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Pretty Good Privacy


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Introduction: What is PGP?
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How does it work?
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Where do I get PGP?
How do I run PGP??
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Why does my key need to be signed?
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So what's a key signing party after all?
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What information do I need to provide, and when??
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What other resources are there to help me learn about PGP and keysigning?
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What about Windows Platform?

Related Links


1.
PGP -
2.
A specific key signing party
3.
PGP keyservers:
4.
A specific key signing party
5.
Keysigning Party Guide:

Why does my key need to be signed

Why does my key need to be signed?

Since the 'net is the most popular method of distributing public keys, it's as easy to tamper with keys as it is to tamper with messages --thereby defeating the very purpose of PGP itself! So it's important that you do not trust bare keys which you have got from the Internet, unless (a) you have contacted the owner of the key separately *and via a different medium, e.g. phone, fax or snail-mail* and verified the key actually belongs to him/her, or (b) verified that the key is signed by someone you trust.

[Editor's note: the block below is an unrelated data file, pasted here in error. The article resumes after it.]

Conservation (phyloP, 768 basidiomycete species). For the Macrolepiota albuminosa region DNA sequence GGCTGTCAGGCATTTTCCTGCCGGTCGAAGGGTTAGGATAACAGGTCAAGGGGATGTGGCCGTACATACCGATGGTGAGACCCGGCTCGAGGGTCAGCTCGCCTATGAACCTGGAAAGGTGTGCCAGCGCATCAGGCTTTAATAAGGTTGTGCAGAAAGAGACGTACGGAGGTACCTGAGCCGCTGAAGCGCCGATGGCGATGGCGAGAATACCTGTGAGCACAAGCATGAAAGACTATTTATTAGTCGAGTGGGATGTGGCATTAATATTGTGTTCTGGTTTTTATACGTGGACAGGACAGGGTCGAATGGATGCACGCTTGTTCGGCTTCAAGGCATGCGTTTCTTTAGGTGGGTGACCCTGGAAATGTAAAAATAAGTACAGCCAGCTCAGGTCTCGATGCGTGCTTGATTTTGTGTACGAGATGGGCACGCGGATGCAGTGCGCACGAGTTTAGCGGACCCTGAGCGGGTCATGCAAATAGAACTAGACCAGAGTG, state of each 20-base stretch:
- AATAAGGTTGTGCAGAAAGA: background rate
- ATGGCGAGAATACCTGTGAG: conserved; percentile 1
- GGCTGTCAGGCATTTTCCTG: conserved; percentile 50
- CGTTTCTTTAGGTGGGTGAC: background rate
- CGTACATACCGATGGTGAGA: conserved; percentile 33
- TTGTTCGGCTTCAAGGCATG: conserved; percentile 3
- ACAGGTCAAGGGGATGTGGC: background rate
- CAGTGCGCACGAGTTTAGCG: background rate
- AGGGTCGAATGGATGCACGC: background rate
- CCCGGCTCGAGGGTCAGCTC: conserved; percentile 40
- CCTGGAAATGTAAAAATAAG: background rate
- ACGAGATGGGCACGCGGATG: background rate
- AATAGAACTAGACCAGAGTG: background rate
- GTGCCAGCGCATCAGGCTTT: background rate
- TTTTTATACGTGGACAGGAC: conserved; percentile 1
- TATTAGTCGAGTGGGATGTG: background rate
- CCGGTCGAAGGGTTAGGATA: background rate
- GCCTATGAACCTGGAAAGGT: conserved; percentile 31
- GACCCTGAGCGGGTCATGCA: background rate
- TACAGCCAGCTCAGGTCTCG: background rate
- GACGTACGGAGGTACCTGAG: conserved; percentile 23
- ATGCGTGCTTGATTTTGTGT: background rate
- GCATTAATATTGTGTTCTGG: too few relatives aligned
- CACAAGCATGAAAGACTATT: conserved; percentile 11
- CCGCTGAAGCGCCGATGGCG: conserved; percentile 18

A key signature is nothing but a sort of affidavit from someone that they believe that it (the key) actually belongs to the person it is supposed to belong to. Thus if I know you and have your key details, I would be willing to sign your key, effectively telling the world, ``Yes, I believe that this key really belongs to Your Name''. Now when someone accesses this signed key over the 'net, they see my signature on it and think, ``Hey, Raju believes that this key belongs Your Name, and I trust Raju's judgement, so I'm willing to accept this key''. Of course, they could also think, ``Raju believes this is Your Name's key, and I think Raju is a big liar and completely untrustworthy, so I will definitely not use this key to correspond with Your Name'', but that's more unlikely (I hope!).

 

So what's a keysigning party after all? [Next]



Copyright 1999 Dr. Raj Mehta. All rights reserved.